The Grand Prix mode is actually pretty fun once you’ve learned everything you need to know about controlling the bike. A nice touch that can be seen here is that each track is actually one that was used on the real life MotoGP circuit. They aren’t races through towns like you would expect, but are races on actual tracks that have tons of unique twists and turns. You won’t be able to just go into a track and dominate it right away – run a few practice laps first just like any real rider would.
The practice mode was actually quite useful, unlike past racing games I’ve played. While it didn’t teach me how to pilot my bike properly, it did help me to pick up the nuances of making each turn at full speed. There were racers on the track to let me practice making the turn while other riders were around me, too. Another nice touch was that I could actually rewind a bit and move backwards on the track to try the same turn again at varying speeds or from inside/outside of the bend. This really went a long way to make the practice mode worth a damn instead of being something to do once for the hell of it.
After you complete the Grand Prix mode, you’ll unlock the Extreme 600cc mode. The extreme mode differs from the Grand Prix mode in that you aren’t racing on enclosed tracks like in Grand Prix but instead racing through tracks inspired by real-life locations. You’ll still make money as you go on through these races and will use the money to buy bikes to go up to higher ‘extreme’ levels. There are 600cc bikes, 1000cc bikes and 1200cc. Each of these bikes will pretty much move faster than their earlier counterparts.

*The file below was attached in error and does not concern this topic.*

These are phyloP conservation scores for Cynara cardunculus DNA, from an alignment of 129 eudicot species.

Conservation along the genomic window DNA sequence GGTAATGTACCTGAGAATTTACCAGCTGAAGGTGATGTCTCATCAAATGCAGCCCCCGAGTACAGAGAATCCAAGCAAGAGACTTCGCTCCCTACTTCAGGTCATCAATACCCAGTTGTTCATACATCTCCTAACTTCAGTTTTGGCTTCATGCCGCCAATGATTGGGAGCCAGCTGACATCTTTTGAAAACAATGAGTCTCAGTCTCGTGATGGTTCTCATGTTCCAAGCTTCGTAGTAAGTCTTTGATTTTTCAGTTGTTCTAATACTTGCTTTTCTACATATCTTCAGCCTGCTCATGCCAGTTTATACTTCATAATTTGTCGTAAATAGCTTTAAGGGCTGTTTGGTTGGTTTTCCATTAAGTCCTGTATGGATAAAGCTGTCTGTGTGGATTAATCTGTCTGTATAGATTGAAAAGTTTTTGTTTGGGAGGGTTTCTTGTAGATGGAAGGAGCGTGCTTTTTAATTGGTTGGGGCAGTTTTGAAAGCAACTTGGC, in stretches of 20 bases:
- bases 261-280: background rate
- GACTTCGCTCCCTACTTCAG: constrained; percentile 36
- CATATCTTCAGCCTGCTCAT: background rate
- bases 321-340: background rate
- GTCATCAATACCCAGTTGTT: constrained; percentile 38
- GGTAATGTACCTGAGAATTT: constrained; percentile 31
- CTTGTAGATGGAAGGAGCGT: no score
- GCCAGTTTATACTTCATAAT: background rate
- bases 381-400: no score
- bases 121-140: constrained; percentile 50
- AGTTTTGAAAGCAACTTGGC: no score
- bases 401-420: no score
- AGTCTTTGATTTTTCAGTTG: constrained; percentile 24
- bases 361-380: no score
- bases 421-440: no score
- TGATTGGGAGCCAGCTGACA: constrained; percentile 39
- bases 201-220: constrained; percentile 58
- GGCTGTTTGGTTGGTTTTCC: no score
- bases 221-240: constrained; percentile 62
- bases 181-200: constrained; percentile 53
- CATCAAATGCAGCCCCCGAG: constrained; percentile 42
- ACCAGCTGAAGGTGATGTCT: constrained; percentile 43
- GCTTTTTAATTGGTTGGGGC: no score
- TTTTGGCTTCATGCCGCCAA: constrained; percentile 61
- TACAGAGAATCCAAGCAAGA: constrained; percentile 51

A nice element of Extreme mode is that the tracks feel more like an arcade racer than a simulation racer. While climax didn’t have to really do this, including an Extreme mode (albeit behind a very difficult Grand Prix mode) gives the game a chance to appeal to two different types of gamers. Maybe having the basic Extreme mode unlocked from the beginning of the game and allowing gamers to either go through the Extreme or Grand Prix modes (or both if they really like both) would have drawn more people to this game.
The graphics are an area where this game really shines. Even on a non-HDTV, the game looks absolutely incredible. The bikes look awesome, the tracks look stellar and the lighting effects really stand out. The game has no sort of performance issues, either. While graphics don’t make a bad game good, they help to make this good game better.
Overall, MotoGP 06 was an entertaining game. At first, watching the crashes with the rag-doll type physics was pretty funny. Slowly learning how to actually control my bike gave way to actually winning the occasional race. After that, I continued to get better. The Extreme mode, though, was the best part of the game. If you’re thinking about picking up MotoGP 06, I’d highly recommend a rental first – make sure you can learn the controls and won’t get too frustrated with the game before you actually buy it. Being able to learn the controls will definitely make or break your ability to enjoy this game. If you can get past learning the controls, though, you’ll enjoy this one.